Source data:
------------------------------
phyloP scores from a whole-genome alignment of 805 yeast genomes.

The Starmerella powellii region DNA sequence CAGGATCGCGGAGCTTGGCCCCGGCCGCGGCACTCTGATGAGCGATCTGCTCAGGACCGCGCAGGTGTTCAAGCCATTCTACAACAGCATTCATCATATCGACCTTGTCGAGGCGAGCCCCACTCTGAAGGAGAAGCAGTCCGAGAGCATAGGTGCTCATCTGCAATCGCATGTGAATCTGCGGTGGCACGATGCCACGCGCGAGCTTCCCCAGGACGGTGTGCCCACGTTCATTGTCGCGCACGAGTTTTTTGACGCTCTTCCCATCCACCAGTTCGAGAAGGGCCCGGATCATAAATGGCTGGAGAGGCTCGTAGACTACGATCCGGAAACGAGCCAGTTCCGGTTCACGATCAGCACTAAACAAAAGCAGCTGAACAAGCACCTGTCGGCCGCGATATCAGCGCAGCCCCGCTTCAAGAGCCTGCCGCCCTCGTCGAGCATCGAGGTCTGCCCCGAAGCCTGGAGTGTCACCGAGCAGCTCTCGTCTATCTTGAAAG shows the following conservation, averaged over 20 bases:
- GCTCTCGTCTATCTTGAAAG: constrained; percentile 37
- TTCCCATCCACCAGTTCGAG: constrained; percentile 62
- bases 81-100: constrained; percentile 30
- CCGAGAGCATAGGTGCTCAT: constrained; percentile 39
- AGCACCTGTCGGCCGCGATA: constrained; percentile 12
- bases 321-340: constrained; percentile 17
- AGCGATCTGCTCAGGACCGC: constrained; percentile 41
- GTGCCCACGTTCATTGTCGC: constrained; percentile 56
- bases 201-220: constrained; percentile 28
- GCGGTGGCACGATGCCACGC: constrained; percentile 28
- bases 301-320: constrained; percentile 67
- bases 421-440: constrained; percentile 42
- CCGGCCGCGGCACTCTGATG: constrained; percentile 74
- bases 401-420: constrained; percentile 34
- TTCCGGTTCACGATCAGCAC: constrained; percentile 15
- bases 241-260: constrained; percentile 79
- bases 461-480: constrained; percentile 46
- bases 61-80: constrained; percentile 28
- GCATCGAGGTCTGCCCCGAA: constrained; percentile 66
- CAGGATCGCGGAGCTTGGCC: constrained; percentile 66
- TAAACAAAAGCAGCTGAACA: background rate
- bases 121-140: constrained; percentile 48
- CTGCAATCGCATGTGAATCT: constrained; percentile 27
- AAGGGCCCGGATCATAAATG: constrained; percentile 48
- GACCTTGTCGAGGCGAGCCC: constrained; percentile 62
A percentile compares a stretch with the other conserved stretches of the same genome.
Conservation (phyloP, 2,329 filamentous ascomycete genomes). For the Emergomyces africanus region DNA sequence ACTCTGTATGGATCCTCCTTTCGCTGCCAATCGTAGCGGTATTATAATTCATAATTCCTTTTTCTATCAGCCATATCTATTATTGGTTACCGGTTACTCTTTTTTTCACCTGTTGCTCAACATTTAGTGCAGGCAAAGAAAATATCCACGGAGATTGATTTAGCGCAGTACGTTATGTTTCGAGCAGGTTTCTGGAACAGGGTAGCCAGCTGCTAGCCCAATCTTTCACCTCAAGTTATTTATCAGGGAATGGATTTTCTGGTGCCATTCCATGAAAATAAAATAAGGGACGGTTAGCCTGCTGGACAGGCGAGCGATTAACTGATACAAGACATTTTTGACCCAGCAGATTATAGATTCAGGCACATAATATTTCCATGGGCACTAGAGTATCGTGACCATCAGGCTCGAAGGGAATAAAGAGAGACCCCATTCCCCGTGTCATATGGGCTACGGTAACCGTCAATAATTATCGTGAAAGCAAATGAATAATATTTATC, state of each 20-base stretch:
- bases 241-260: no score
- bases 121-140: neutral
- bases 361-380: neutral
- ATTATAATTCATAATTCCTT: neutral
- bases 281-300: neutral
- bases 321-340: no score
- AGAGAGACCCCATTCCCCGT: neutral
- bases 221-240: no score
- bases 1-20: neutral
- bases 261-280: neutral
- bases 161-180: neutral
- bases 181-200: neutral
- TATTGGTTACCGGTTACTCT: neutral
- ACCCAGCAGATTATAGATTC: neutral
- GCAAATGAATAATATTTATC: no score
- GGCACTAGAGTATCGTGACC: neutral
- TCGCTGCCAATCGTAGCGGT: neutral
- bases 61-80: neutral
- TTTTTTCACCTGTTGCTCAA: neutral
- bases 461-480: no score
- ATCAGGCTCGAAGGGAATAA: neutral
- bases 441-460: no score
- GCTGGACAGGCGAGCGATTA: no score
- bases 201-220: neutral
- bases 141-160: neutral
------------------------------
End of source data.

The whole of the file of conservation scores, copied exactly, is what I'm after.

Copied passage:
phyloP scores from a whole-genome alignment of 805 yeast genomes.

The Starmerella powellii region DNA sequence CAGGATCGCGGAGCTTGGCCCCGGCCGCGGCACTCTGATGAGCGATCTGCTCAGGACCGCGCAGGTGTTCAAGCCATTCTACAACAGCATTCATCATATCGACCTTGTCGAGGCGAGCCCCACTCTGAAGGAGAAGCAGTCCGAGAGCATAGGTGCTCATCTGCAATCGCATGTGAATCTGCGGTGGCACGATGCCACGCGCGAGCTTCCCCAGGACGGTGTGCCCACGTTCATTGTCGCGCACGAGTTTTTTGACGCTCTTCCCATCCACCAGTTCGAGAAGGGCCCGGATCATAAATGGCTGGAGAGGCTCGTAGACTACGATCCGGAAACGAGCCAGTTCCGGTTCACGATCAGCACTAAACAAAAGCAGCTGAACAAGCACCTGTCGGCCGCGATATCAGCGCAGCCCCGCTTCAAGAGCCTGCCGCCCTCGTCGAGCATCGAGGTCTGCCCCGAAGCCTGGAGTGTCACCGAGCAGCTCTCGTCTATCTTGAAAG shows the following conservation, averaged over 20 bases:
- GCTCTCGTCTATCTTGAAAG: constrained; percentile 37
- TTCCCATCCACCAGTTCGAG: constrained; percentile 62
- bases 81-100: constrained; percentile 30
- CCGAGAGCATAGGTGCTCAT: constrained; percentile 39
- AGCACCTGTCGGCCGCGATA: constrained; percentile 12
- bases 321-340: constrained; percentile 17
- AGCGATCTGCTCAGGACCGC: constrained; percentile 41
- GTGCCCACGTTCATTGTCGC: constrained; percentile 56
- bases 201-220: constrained; percentile 28
- GCGGTGGCACGATGCCACGC: constrained; percentile 28
- bases 301-320: constrained; percentile 67
- bases 421-440: constrained; percentile 42
- CCGGCCGCGGCACTCTGATG: constrained; percentile 74
- bases 401-420: constrained; percentile 34
- TTCCGGTTCACGATCAGCAC: constrained; percentile 15
- bases 241-260: constrained; percentile 79
- bases 461-480: constrained; percentile 46
- bases 61-80: constrained; percentile 28
- GCATCGAGGTCTGCCCCGAA: constrained; percentile 66
- CAGGATCGCGGAGCTTGGCC: constrained; percentile 66
- TAAACAAAAGCAGCTGAACA: background rate
- bases 121-140: constrained; percentile 48
- CTGCAATCGCATGTGAATCT: constrained; percentile 27
- AAGGGCCCGGATCATAAATG: constrained; percentile 48
- GACCTTGTCGAGGCGAGCCC: constrained; percentile 62
A percentile compares a stretch with the other conserved stretches of the same genome.
Conservation (phyloP, 2,329 filamentous ascomycete genomes). For the Emergomyces africanus region DNA sequence ACTCTGTATGGATCCTCCTTTCGCTGCCAATCGTAGCGGTATTATAATTCATAATTCCTTTTTCTATCAGCCATATCTATTATTGGTTACCGGTTACTCTTTTTTTCACCTGTTGCTCAACATTTAGTGCAGGCAAAGAAAATATCCACGGAGATTGATTTAGCGCAGTACGTTATGTTTCGAGCAGGTTTCTGGAACAGGGTAGCCAGCTGCTAGCCCAATCTTTCACCTCAAGTTATTTATCAGGGAATGGATTTTCTGGTGCCATTCCATGAAAATAAAATAAGGGACGGTTAGCCTGCTGGACAGGCGAGCGATTAACTGATACAAGACATTTTTGACCCAGCAGATTATAGATTCAGGCACATAATATTTCCATGGGCACTAGAGTATCGTGACCATCAGGCTCGAAGGGAATAAAGAGAGACCCCATTCCCCGTGTCATATGGGCTACGGTAACCGTCAATAATTATCGTGAAAGCAAATGAATAATATTTATC, state of each 20-base stretch:
- bases 241-260: no score
- bases 121-140: neutral
- bases 361-380: neutral
- ATTATAATTCATAATTCCTT: neutral
- bases 281-300: neutral
- bases 321-340: no score
- AGAGAGACCCCATTCCCCGT: neutral
- bases 221-240: no score
- bases 1-20: neutral
- bases 261-280: neutral
- bases 161-180: neutral
- bases 181-200: neutral
- TATTGGTTACCGGTTACTCT: neutral
- ACCCAGCAGATTATAGATTC: neutral
- GCAAATGAATAATATTTATC: no score
- GGCACTAGAGTATCGTGACC: neutral
- TCGCTGCCAATCGTAGCGGT: neutral
- bases 61-80: neutral
- TTTTTTCACCTGTTGCTCAA: neutral
- bases 461-480: no score
- ATCAGGCTCGAAGGGAATAA: neutral
- bases 441-460: no score
- GCTGGACAGGCGAGCGATTA: no score
- bases 201-220: neutral
- bases 141-160: neutral